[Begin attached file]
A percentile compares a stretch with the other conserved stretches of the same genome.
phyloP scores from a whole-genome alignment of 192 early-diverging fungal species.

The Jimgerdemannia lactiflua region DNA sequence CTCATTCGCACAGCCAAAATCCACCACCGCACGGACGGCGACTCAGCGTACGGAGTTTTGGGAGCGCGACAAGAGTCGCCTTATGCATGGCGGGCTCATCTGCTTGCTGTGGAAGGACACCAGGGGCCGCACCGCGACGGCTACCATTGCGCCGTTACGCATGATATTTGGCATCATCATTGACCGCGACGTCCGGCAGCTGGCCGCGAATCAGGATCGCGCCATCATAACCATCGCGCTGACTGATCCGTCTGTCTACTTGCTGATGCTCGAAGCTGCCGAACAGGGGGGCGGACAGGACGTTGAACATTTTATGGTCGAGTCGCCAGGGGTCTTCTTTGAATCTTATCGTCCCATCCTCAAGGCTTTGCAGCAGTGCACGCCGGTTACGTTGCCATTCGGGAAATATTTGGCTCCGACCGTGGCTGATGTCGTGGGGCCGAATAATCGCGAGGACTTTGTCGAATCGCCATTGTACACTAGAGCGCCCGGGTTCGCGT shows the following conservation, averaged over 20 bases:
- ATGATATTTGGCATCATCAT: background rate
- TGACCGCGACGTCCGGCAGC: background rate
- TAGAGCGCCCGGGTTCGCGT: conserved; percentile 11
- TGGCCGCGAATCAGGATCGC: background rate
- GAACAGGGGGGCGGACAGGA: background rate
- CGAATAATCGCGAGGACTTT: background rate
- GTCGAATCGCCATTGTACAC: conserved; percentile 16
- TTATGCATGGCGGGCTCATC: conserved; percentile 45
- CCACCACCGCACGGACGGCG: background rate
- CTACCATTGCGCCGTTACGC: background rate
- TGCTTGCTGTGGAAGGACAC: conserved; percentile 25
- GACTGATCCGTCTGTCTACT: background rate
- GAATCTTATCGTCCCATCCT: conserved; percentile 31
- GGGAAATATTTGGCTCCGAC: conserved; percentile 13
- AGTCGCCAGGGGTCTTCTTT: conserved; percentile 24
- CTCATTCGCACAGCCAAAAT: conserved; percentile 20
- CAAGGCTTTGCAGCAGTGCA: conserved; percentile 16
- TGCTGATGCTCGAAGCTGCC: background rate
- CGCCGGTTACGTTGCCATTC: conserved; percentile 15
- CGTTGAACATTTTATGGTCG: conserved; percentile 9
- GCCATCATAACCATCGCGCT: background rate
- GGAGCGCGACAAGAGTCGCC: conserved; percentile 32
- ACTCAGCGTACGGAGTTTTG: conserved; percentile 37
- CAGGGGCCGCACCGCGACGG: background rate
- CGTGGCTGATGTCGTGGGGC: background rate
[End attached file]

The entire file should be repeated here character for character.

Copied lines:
A percentile compares a stretch with the other conserved stretches of the same genome.
phyloP scores from a whole-genome alignment of 192 early-diverging fungal species.

The Jimgerdemannia lactiflua region DNA sequence CTCATTCGCACAGCCAAAATCCACCACCGCACGGACGGCGACTCAGCGTACGGAGTTTTGGGAGCGCGACAAGAGTCGCCTTATGCATGGCGGGCTCATCTGCTTGCTGTGGAAGGACACCAGGGGCCGCACCGCGACGGCTACCATTGCGCCGTTACGCATGATATTTGGCATCATCATTGACCGCGACGTCCGGCAGCTGGCCGCGAATCAGGATCGCGCCATCATAACCATCGCGCTGACTGATCCGTCTGTCTACTTGCTGATGCTCGAAGCTGCCGAACAGGGGGGCGGACAGGACGTTGAACATTTTATGGTCGAGTCGCCAGGGGTCTTCTTTGAATCTTATCGTCCCATCCTCAAGGCTTTGCAGCAGTGCACGCCGGTTACGTTGCCATTCGGGAAATATTTGGCTCCGACCGTGGCTGATGTCGTGGGGCCGAATAATCGCGAGGACTTTGTCGAATCGCCATTGTACACTAGAGCGCCCGGGTTCGCGT shows the following conservation, averaged over 20 bases:
- ATGATATTTGGCATCATCAT: background rate
- TGACCGCGACGTCCGGCAGC: background rate
- TAGAGCGCCCGGGTTCGCGT: conserved; percentile 11
- TGGCCGCGAATCAGGATCGC: background rate
- GAACAGGGGGGCGGACAGGA: background rate
- CGAATAATCGCGAGGACTTT: background rate
- GTCGAATCGCCATTGTACAC: conserved; percentile 16
- TTATGCATGGCGGGCTCATC: conserved; percentile 45
- CCACCACCGCACGGACGGCG: background rate
- CTACCATTGCGCCGTTACGC: background rate
- TGCTTGCTGTGGAAGGACAC: conserved; percentile 25
- GACTGATCCGTCTGTCTACT: background rate
- GAATCTTATCGTCCCATCCT: conserved; percentile 31
- GGGAAATATTTGGCTCCGAC: conserved; percentile 13
- AGTCGCCAGGGGTCTTCTTT: conserved; percentile 24
- CTCATTCGCACAGCCAAAAT: conserved; percentile 20
- CAAGGCTTTGCAGCAGTGCA: conserved; percentile 16
- TGCTGATGCTCGAAGCTGCC: background rate
- CGCCGGTTACGTTGCCATTC: conserved; percentile 15
- CGTTGAACATTTTATGGTCG: conserved; percentile 9
- GCCATCATAACCATCGCGCT: background rate
- GGAGCGCGACAAGAGTCGCC: conserved; percentile 32
- ACTCAGCGTACGGAGTTTTG: conserved; percentile 37
- CAGGGGCCGCACCGCGACGG: background rate
- CGTGGCTGATGTCGTGGGGC: background rate